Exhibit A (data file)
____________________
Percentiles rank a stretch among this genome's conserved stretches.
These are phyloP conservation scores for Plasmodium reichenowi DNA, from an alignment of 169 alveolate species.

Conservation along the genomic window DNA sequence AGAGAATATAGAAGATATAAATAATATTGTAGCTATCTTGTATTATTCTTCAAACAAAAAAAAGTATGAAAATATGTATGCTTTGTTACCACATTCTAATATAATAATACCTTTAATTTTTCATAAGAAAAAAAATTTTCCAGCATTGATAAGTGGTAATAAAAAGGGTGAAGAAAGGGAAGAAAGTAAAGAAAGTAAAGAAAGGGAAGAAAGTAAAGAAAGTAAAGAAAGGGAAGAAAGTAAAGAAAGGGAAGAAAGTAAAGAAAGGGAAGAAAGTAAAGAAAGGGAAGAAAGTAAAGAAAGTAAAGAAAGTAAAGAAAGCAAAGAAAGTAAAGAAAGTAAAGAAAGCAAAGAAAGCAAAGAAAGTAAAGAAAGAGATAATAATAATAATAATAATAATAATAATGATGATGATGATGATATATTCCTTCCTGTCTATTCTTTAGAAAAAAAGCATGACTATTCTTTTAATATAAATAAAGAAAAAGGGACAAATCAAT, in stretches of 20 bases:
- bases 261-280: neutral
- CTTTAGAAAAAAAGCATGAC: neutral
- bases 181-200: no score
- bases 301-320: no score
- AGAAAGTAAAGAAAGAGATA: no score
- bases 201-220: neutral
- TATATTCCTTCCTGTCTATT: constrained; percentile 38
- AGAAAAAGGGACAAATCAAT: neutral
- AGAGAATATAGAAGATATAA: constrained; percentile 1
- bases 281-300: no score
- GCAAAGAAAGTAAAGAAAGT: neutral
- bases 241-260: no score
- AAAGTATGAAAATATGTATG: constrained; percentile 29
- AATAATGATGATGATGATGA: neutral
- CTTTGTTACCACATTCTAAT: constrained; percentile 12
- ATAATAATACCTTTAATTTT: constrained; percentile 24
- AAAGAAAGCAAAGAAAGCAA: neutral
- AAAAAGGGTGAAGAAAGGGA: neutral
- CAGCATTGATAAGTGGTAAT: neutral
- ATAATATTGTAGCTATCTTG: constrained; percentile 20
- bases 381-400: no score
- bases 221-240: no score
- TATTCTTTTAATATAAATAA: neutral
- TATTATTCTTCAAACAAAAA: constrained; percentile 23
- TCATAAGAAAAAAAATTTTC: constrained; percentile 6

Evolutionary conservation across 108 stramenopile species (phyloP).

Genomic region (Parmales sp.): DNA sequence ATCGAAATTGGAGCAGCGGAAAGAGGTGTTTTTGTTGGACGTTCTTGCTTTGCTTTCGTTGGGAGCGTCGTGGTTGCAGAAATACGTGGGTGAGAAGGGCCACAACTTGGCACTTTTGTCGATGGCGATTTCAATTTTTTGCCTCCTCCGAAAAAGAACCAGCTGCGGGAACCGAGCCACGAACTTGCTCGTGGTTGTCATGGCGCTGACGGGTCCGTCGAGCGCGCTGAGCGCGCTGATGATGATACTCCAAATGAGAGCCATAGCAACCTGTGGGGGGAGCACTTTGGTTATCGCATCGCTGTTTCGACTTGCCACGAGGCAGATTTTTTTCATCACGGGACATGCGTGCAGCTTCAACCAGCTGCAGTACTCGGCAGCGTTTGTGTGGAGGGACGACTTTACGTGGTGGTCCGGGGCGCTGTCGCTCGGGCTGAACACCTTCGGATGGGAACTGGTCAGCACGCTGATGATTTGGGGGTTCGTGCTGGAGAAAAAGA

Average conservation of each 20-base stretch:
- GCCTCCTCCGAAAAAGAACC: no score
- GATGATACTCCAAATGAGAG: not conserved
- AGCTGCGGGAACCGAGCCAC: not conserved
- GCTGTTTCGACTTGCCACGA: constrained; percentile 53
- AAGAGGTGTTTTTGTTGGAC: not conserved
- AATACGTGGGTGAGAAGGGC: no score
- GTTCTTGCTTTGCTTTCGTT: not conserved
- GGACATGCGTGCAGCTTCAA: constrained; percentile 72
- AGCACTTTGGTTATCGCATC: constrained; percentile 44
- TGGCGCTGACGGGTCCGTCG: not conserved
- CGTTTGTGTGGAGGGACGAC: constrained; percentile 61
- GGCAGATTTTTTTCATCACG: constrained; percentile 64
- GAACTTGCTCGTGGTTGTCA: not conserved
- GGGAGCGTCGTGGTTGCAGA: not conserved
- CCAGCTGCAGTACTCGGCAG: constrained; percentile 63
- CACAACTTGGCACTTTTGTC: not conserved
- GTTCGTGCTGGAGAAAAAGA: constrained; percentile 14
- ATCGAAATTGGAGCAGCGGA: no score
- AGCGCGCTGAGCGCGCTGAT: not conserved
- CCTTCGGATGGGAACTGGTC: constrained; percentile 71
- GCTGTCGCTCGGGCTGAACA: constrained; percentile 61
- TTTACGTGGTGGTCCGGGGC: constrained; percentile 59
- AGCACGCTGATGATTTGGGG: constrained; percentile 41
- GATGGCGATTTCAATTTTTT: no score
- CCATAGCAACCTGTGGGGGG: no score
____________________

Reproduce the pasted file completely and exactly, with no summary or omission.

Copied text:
Percentiles rank a stretch among this genome's conserved stretches.
These are phyloP conservation scores for Plasmodium reichenowi DNA, from an alignment of 169 alveolate species.

Conservation along the genomic window DNA sequence AGAGAATATAGAAGATATAAATAATATTGTAGCTATCTTGTATTATTCTTCAAACAAAAAAAAGTATGAAAATATGTATGCTTTGTTACCACATTCTAATATAATAATACCTTTAATTTTTCATAAGAAAAAAAATTTTCCAGCATTGATAAGTGGTAATAAAAAGGGTGAAGAAAGGGAAGAAAGTAAAGAAAGTAAAGAAAGGGAAGAAAGTAAAGAAAGTAAAGAAAGGGAAGAAAGTAAAGAAAGGGAAGAAAGTAAAGAAAGGGAAGAAAGTAAAGAAAGGGAAGAAAGTAAAGAAAGTAAAGAAAGTAAAGAAAGCAAAGAAAGTAAAGAAAGTAAAGAAAGCAAAGAAAGCAAAGAAAGTAAAGAAAGAGATAATAATAATAATAATAATAATAATAATGATGATGATGATGATATATTCCTTCCTGTCTATTCTTTAGAAAAAAAGCATGACTATTCTTTTAATATAAATAAAGAAAAAGGGACAAATCAAT, in stretches of 20 bases:
- bases 261-280: neutral
- CTTTAGAAAAAAAGCATGAC: neutral
- bases 181-200: no score
- bases 301-320: no score
- AGAAAGTAAAGAAAGAGATA: no score
- bases 201-220: neutral
- TATATTCCTTCCTGTCTATT: constrained; percentile 38
- AGAAAAAGGGACAAATCAAT: neutral
- AGAGAATATAGAAGATATAA: constrained; percentile 1
- bases 281-300: no score
- GCAAAGAAAGTAAAGAAAGT: neutral
- bases 241-260: no score
- AAAGTATGAAAATATGTATG: constrained; percentile 29
- AATAATGATGATGATGATGA: neutral
- CTTTGTTACCACATTCTAAT: constrained; percentile 12
- ATAATAATACCTTTAATTTT: constrained; percentile 24
- AAAGAAAGCAAAGAAAGCAA: neutral
- AAAAAGGGTGAAGAAAGGGA: neutral
- CAGCATTGATAAGTGGTAAT: neutral
- ATAATATTGTAGCTATCTTG: constrained; percentile 20
- bases 381-400: no score
- bases 221-240: no score
- TATTCTTTTAATATAAATAA: neutral
- TATTATTCTTCAAACAAAAA: constrained; percentile 23
- TCATAAGAAAAAAAATTTTC: constrained; percentile 6

Evolutionary conservation across 108 stramenopile species (phyloP).

Genomic region (Parmales sp.): DNA sequence ATCGAAATTGGAGCAGCGGAAAGAGGTGTTTTTGTTGGACGTTCTTGCTTTGCTTTCGTTGGGAGCGTCGTGGTTGCAGAAATACGTGGGTGAGAAGGGCCACAACTTGGCACTTTTGTCGATGGCGATTTCAATTTTTTGCCTCCTCCGAAAAAGAACCAGCTGCGGGAACCGAGCCACGAACTTGCTCGTGGTTGTCATGGCGCTGACGGGTCCGTCGAGCGCGCTGAGCGCGCTGATGATGATACTCCAAATGAGAGCCATAGCAACCTGTGGGGGGAGCACTTTGGTTATCGCATCGCTGTTTCGACTTGCCACGAGGCAGATTTTTTTCATCACGGGACATGCGTGCAGCTTCAACCAGCTGCAGTACTCGGCAGCGTTTGTGTGGAGGGACGACTTTACGTGGTGGTCCGGGGCGCTGTCGCTCGGGCTGAACACCTTCGGATGGGAACTGGTCAGCACGCTGATGATTTGGGGGTTCGTGCTGGAGAAAAAGA

Average conservation of each 20-base stretch:
- GCCTCCTCCGAAAAAGAACC: no score
- GATGATACTCCAAATGAGAG: not conserved
- AGCTGCGGGAACCGAGCCAC: not conserved
- GCTGTTTCGACTTGCCACGA: constrained; percentile 53
- AAGAGGTGTTTTTGTTGGAC: not conserved
- AATACGTGGGTGAGAAGGGC: no score
- GTTCTTGCTTTGCTTTCGTT: not conserved
- GGACATGCGTGCAGCTTCAA: constrained; percentile 72
- AGCACTTTGGTTATCGCATC: constrained; percentile 44
- TGGCGCTGACGGGTCCGTCG: not conserved
- CGTTTGTGTGGAGGGACGAC: constrained; percentile 61
- GGCAGATTTTTTTCATCACG: constrained; percentile 64
- GAACTTGCTCGTGGTTGTCA: not conserved
- GGGAGCGTCGTGGTTGCAGA: not conserved
- CCAGCTGCAGTACTCGGCAG: constrained; percentile 63
- CACAACTTGGCACTTTTGTC: not conserved
- GTTCGTGCTGGAGAAAAAGA: constrained; percentile 14
- ATCGAAATTGGAGCAGCGGA: no score
- AGCGCGCTGAGCGCGCTGAT: not conserved
- CCTTCGGATGGGAACTGGTC: constrained; percentile 71
- GCTGTCGCTCGGGCTGAACA: constrained; percentile 61
- TTTACGTGGTGGTCCGGGGC: constrained; percentile 59
- AGCACGCTGATGATTTGGGG: constrained; percentile 41
- GATGGCGATTTCAATTTTTT: no score
- CCATAGCAACCTGTGGGGGG: no score